With a landmass that stretches from the North Sea and the Baltic Sea in the north to the Alps in the south, Germany has the largest population of any EU country. Germany borders Denmark to the north, Poland and the Czech Republic to the east, Austria and Switzerland to the south, France and Luxembourg to the southwest, and Belgium and the Netherlands to the northwest.
The most important sectors of Germany’s economy in 2014 were industry (25.9 %), public administration, defence, education, human health and social work activities (18.2 %) and wholesale and retail trade, transport, accommodation and food service activities (15.5 %).
Germany’s main export partners are France, the US and the UK while its main import partners are the Netherlands, France and China.
357 376 km2
81 197 537 (2015)
16 % (2015)
€ 3.026 trillion (2015)
federal parliamentary republic
1 January 1958
Euro. Member of the eurozone since 1 January 1999
Yes, Schengen Area member since 26 March 1995.
Germany has held the revolving presidency of the Council of the EU 11 times between 1958 and 2007.
In the Council of the EU, national ministers meet regularly to adopt EU laws and coordinate policies. Council meetings are regularly attended by representatives from the German government, depending on the policy area being addressed.
The Council of the EU doesn't have a permanent, single-person president (like e.g. the Commission or Parliament). Instead, its work is led by the country holding the Council presidency, which rotates every 6 months.
During these 6 months, ministers from that country's government chair and help determine the agenda of Council meetings in each policy area, and facilitate dialogue with the other EU institutions.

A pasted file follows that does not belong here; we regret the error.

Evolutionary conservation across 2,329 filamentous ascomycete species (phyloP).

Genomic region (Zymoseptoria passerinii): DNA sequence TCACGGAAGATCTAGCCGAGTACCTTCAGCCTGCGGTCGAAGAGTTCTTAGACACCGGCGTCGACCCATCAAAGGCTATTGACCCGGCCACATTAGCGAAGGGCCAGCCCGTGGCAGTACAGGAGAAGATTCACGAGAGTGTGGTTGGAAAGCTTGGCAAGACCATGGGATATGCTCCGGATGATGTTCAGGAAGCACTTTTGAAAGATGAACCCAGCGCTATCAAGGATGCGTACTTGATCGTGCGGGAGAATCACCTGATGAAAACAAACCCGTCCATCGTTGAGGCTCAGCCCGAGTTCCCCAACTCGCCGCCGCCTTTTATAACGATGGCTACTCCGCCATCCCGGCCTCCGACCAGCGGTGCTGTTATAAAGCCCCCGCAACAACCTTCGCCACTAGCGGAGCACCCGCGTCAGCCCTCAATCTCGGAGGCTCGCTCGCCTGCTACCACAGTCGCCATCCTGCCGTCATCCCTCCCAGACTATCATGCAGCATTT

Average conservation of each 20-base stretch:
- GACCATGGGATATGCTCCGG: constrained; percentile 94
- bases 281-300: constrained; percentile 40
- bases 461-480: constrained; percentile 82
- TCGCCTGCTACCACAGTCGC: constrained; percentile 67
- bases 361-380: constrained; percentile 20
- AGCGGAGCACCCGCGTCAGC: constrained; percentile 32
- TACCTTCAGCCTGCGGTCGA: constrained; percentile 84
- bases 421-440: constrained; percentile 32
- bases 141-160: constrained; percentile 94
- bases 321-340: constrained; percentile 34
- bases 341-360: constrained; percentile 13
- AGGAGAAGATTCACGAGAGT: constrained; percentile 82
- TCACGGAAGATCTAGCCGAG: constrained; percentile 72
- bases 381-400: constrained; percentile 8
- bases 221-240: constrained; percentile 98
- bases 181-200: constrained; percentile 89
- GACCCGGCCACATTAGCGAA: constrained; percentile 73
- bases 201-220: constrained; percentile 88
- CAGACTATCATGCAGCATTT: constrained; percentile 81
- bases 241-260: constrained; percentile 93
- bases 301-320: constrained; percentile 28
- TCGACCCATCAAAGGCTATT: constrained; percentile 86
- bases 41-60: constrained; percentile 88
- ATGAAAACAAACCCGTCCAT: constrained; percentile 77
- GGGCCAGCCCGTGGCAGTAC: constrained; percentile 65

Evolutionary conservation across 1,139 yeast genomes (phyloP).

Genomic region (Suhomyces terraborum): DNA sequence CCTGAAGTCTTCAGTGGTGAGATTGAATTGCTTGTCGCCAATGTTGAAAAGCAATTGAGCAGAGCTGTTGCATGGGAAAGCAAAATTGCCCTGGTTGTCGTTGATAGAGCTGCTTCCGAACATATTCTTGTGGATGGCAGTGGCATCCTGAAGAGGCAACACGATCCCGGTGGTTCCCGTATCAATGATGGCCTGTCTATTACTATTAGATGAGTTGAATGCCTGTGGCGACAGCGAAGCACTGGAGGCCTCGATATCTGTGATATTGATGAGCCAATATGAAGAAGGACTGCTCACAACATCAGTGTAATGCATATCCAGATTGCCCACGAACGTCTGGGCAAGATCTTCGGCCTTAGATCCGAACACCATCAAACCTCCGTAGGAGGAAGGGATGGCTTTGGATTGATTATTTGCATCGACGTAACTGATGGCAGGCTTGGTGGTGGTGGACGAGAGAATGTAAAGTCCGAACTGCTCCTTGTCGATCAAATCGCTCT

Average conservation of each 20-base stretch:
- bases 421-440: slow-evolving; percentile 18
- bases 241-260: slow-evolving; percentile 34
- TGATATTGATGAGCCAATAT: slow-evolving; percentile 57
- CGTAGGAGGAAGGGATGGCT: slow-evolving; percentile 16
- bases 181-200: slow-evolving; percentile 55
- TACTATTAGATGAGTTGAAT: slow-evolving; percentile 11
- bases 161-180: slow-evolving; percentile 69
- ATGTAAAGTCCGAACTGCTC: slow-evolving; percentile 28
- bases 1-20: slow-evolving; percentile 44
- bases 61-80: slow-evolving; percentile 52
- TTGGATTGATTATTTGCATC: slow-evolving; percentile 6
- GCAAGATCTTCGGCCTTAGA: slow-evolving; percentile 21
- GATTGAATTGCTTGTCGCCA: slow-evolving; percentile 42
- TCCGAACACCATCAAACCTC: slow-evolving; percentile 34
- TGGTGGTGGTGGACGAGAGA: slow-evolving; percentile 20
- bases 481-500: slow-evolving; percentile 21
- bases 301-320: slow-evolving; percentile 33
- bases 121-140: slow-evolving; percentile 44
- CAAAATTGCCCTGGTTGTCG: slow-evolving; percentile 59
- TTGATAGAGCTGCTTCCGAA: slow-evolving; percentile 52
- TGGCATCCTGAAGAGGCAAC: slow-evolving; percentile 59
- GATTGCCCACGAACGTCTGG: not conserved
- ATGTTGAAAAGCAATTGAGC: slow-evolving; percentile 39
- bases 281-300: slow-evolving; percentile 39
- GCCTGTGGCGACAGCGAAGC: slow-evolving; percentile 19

Dates of German presidencies:
Jul-Dec 1958 | Jul-Dec 1961 | Jul-Dec 1964 | Jul-Dec 1967 | Jul-Dec 1970 | Jan-Jun 1974 | Jul-Dec 1978 | Jan-Jun 1983 | Jan-Jun 1988 | Jul-Dec 1994 | Jan-Jun 2007
More on the current presidency of the Council of the EU.
The Commission is represented in each EU country by a local office, called a "representation".
Germany has 24 representatives on the European Economic and Social Committee. This advisory body – representing employers, workers and other interest groups – is consulted on proposed laws, to get a better idea of the possible changes to work and social situations in member countries.
Germany has 23 representatives on the Committee of the Regions, the EU's assembly of regional and local representatives. This advisory body is consulted on proposed laws, to ensure these laws take account of the perspective from each region of the EU.
Germany also communicates with the EU institutions through its permanent representation in Brussels. As Germany's "embassy to the EU", its main task is to ensure that the country's interests and policies are pursued as effectively as possible in the EU.
Member countries' financial contributions to the EU budget are shared fairly, according to means. The larger your country's economy, the more it pays – and vice versa. The EU budget doesn't aim to redistribute wealth, but rather to focus on the needs of all Europeans as a whole.
Breakdown of Germany's finances with the EU in 2014:
More figures on the EU budget, revenue and spending:
The money paid into the EU budget by Germany helps fund programmes and projects in all EU countries - like building roads, subsidising researchers and protecting the environment.
Find out more about how Germany benefits from EU funding.